Artemis Management Systems, a leading supplier of project management software, launched its own computer-based training simulation product in November 2000 to meet the training requirements of those new to project management. Called Artemis OnTrack, the simulation provides training in the traditional project management measures of cost, quality and resources, providing an effective, action-orientated learning environment that allows people to practice their skills and make mistakes using a lively interactive, game-style approach.
A 'live case study' simulates the running of a project using a mix of audio and visual content, exposing participants to the problems, delays, conflicts and unexpected events that are likely to occur with a real project. These situations demand immediate decisions and, as a result, the group gain experience of working under pressure and making team-based decisions.
Artemis OnTrack was designed following an extensive examination of the training requirements of 800 project managers and has already been used to train over 5000 people in 13 different countries. The training is conducted in teams of up to four, over three separate sessions of three to four hours, covering the planning, execution and de-briefing stages.
With OnTrack now so widely in use, we should be increasingly optimistic about the chances of software projects coming in on time and budget? Cynics will maintain that e-learning's good but that it can't yet deliver miracles!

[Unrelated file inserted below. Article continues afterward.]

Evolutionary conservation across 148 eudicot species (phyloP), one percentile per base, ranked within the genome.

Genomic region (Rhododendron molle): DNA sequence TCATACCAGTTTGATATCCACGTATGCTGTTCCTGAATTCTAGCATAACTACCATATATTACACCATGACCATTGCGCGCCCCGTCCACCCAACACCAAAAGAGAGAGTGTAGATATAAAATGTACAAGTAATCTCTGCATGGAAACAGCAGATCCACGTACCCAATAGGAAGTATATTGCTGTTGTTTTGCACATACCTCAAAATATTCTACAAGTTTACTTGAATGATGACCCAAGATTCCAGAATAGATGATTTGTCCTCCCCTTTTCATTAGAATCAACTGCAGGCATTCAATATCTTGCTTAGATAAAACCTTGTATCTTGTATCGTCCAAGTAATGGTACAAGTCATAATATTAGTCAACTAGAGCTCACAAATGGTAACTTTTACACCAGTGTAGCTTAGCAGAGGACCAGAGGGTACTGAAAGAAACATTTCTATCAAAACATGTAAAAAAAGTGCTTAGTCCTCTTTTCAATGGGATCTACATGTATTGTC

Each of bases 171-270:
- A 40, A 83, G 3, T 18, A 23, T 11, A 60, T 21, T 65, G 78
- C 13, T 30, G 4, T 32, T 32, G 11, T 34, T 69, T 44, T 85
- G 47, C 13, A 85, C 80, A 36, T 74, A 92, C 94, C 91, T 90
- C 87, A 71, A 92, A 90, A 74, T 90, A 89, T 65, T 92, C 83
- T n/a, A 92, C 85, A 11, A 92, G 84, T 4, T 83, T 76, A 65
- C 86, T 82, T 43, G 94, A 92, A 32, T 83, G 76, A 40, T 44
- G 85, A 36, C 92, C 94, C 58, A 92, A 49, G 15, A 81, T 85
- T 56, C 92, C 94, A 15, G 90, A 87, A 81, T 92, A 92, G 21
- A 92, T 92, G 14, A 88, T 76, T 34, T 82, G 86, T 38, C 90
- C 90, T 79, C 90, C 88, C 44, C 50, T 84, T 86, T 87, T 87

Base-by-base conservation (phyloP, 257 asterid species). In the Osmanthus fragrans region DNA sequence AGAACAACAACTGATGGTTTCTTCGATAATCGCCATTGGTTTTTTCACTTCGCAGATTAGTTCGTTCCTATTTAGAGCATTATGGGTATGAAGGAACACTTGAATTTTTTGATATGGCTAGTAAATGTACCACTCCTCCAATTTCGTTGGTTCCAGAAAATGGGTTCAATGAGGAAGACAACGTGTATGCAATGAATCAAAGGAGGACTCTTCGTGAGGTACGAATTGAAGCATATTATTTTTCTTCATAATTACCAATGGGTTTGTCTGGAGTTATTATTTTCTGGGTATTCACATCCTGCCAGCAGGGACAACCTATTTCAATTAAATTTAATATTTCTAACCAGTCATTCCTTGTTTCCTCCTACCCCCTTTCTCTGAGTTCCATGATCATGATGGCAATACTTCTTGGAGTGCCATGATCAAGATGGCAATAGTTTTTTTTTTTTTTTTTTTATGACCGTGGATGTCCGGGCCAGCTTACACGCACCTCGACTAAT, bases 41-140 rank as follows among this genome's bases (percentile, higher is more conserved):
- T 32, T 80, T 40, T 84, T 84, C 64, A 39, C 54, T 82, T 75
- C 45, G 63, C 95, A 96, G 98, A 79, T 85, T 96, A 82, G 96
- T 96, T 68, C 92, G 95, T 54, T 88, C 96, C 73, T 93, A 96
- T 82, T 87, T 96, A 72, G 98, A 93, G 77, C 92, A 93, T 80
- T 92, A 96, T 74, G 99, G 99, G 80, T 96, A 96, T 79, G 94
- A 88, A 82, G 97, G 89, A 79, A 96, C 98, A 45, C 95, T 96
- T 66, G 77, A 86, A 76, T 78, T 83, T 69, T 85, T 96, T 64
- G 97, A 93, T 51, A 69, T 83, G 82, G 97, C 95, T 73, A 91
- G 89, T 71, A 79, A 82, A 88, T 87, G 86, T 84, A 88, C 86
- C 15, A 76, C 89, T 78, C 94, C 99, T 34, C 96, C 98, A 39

One vendor who is taking the potential of simulations really seriously is
SmartForce. Its software simulations replicate GUI environments and allow learners to practice complex tasks associated with common PC applications. Programmers benefit from simulations in which they can enter code in all the ways supported by the live software.
Business-modelling simulations are used in subjects such as finance and accounting. They allow students to manipulate a wide variety of financial variables in a virtual company and learn how these variables interact.
For people-orientated subjects, SmartForce are using role-play simulations that challenge students to solve real-life problems in realistic situations. The student interacts with virtual characters and consults a wide variety of resources, including white papers, presentations and web links, in order to realise the goals of the scenario.
Digital game-based learning by Marc Prensky, published by McGraw-Hill, 2001.
Virtual learning by Roger Schank, published by McGraw-Hill, 1997.
E-learning's Greatest Hits
by Clive Shepherd
Available now from
Above and Beyond